Feedback can be shared in multi-modal formats such as audio, video, or script annotations. This can potentially save time but can also add humanity and personalisation. Options for educators include recording a short podcast that highlights the most common feedback and comments emerging from an assignment, for example. This approach can help to lessen workload, whilst providing a unique opportunity for students to see that they are not alone in receiving this feedback (Gould & Day, 2013; Hennessy & Forrester, 2014). Students who internalise such feedback as criticism may be assured to hear others face the same issues, and the audio format is more personal than written feedback in which tone can be misinterpreted (Hayman, 2020; Parkes & Fletcher, 2017).

Educators’ activity

Ask students to create a learning resource about a specific learning outcome and a specific target group and provide at least half a dozen formats/platforms for them to balance choice with scaffolding and guidance.

Look to others for inspiration as redesigning assessment practice can be a daunting task. There is a wealth of experience across institutions, networks, and wider afield. One Irish example is the History of Life project by John Murray of the University of Galway.19 Over several years, he supported students to produce their own video documentaries for the public domain, develop digital storytelling skills through guerrilla filmmaking, and contribute to the world of science.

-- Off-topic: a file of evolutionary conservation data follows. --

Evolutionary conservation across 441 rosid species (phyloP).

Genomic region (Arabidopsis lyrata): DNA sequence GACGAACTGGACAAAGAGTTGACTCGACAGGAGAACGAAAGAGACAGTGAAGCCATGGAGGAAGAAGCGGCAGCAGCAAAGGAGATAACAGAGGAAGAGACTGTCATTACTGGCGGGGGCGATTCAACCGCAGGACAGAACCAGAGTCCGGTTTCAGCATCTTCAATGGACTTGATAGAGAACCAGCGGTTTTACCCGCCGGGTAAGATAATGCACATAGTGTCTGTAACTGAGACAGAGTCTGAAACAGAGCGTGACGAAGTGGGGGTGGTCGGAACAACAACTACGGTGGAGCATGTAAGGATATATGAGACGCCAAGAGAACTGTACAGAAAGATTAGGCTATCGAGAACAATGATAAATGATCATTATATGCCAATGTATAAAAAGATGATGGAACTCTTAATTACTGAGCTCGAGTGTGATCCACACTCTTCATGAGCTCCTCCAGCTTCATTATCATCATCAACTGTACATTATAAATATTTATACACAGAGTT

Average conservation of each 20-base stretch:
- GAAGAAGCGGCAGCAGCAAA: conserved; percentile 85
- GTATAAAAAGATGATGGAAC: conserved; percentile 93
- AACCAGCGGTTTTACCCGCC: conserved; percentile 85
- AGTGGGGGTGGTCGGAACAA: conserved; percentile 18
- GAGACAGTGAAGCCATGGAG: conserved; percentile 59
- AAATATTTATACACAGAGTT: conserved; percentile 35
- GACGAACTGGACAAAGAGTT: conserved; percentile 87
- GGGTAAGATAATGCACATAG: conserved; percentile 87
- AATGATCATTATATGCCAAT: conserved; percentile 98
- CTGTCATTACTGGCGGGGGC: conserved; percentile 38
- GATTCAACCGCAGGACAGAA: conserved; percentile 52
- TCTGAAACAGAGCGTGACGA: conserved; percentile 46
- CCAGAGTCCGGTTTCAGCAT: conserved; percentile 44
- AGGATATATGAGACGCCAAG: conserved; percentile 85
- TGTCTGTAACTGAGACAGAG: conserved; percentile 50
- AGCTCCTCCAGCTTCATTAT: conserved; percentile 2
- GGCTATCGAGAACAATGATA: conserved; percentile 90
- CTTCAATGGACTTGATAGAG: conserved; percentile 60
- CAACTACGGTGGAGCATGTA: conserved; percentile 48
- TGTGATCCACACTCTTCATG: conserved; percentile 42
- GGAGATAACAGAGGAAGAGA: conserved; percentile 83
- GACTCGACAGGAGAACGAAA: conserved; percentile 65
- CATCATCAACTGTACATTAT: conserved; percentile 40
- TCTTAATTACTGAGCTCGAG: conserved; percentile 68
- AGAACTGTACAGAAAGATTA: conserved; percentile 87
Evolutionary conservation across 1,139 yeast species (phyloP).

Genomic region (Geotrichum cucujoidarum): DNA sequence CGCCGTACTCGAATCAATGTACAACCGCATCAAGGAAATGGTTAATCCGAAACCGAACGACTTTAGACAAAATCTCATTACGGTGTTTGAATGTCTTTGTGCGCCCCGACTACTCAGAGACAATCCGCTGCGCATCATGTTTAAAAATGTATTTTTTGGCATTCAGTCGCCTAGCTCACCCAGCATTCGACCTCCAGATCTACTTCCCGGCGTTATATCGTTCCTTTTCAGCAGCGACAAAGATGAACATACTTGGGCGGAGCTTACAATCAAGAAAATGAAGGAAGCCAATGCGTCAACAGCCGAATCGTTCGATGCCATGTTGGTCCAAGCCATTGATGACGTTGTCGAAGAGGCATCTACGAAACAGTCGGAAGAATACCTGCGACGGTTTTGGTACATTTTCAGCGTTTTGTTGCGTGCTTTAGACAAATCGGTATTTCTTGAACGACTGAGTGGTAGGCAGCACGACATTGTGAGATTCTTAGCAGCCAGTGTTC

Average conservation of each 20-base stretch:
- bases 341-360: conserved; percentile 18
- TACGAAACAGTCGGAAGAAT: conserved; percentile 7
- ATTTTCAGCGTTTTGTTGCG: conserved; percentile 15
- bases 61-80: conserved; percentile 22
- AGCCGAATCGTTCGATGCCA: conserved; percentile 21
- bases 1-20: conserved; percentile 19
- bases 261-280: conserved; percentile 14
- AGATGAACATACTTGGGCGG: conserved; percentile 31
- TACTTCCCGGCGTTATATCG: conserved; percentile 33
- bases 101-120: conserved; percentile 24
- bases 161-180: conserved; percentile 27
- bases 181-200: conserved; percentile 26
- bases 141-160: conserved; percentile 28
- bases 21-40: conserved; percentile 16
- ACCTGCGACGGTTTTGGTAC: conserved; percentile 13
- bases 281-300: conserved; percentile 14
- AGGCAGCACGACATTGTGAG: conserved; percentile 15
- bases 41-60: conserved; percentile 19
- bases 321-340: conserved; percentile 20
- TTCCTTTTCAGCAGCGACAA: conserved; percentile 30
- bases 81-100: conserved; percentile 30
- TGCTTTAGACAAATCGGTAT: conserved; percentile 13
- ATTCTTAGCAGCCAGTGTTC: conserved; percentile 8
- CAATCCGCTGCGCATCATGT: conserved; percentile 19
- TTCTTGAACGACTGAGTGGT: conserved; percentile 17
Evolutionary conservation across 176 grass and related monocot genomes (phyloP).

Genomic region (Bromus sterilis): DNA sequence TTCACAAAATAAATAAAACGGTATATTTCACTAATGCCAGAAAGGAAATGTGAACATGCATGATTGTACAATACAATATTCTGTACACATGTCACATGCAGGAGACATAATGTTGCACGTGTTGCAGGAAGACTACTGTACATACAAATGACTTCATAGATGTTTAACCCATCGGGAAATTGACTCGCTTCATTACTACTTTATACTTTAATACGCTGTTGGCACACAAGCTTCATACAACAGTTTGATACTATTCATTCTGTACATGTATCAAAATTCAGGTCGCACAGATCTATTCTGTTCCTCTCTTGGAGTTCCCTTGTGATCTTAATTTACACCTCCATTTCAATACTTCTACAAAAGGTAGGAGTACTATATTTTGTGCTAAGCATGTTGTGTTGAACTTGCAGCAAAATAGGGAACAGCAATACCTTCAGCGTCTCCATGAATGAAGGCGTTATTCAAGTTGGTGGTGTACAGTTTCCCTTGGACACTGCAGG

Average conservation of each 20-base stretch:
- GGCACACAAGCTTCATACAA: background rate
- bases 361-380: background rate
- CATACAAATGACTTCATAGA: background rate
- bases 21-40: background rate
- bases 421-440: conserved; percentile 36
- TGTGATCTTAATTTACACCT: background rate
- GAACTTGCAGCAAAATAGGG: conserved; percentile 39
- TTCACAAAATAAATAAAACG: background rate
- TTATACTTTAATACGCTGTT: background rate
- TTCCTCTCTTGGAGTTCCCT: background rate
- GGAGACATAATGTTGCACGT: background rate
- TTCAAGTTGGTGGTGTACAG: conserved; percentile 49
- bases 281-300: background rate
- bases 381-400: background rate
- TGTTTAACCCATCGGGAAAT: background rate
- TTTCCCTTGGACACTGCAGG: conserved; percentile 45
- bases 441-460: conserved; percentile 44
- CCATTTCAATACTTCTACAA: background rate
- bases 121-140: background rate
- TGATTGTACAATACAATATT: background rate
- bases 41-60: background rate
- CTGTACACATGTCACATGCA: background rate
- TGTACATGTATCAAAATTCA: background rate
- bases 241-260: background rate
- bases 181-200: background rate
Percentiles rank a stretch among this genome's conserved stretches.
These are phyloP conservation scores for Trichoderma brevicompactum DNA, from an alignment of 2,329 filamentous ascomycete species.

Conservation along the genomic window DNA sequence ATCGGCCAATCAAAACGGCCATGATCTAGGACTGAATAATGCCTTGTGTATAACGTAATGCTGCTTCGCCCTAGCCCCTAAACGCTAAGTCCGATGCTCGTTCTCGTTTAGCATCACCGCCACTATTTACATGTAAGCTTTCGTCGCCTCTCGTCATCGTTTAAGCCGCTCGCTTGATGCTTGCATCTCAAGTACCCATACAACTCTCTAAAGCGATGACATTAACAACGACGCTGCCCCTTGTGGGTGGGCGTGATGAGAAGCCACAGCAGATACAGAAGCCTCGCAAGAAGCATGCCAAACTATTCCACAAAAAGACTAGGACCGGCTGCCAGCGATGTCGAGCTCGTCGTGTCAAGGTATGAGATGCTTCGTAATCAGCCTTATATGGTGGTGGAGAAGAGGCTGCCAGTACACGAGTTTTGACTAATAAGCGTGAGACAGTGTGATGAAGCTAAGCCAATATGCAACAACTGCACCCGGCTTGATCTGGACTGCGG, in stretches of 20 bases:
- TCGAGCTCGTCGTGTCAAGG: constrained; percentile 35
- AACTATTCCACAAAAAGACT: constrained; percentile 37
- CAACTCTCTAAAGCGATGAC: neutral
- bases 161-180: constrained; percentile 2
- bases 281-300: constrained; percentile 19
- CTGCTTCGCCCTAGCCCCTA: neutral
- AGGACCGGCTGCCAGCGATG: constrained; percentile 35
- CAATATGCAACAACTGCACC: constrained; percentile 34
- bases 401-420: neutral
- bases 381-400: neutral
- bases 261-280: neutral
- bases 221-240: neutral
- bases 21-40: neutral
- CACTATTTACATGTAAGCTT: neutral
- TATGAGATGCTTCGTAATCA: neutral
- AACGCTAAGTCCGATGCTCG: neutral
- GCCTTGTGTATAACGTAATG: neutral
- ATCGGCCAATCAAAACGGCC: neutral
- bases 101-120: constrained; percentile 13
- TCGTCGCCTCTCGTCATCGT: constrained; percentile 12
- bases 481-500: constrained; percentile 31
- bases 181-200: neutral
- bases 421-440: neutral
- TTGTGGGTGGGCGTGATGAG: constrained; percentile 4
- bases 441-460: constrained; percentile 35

6. Creating more possibilities: How we move towards life

Authentic, exciting unity takes time, and lots of experimenting. (brown, 2017, p. 156)
landlandscape photography of mountains under blue skyscape

Looking toward the future of learning design, we can learn from water. A river can begin life as a small trickle, building and growing as it travels ever forward. It never stands still, constantly evolving and navigating around obstacles, such as rocks, changing with the weather and terrain. Bringing this generative and evolving ethos to learning design can result in experimentation and explorations to improve engagement with students. Remembering to accept that failure can open new possibilities, learning and successes.* As we move and flow forward as a sector, consideration of what is and is not sustainable for teaching and learning is paramount to grow transformative justice cultures. As with other elements, the actions one builds and replicates numerous times results in transformative changes across higher education.

Rethinking the lecture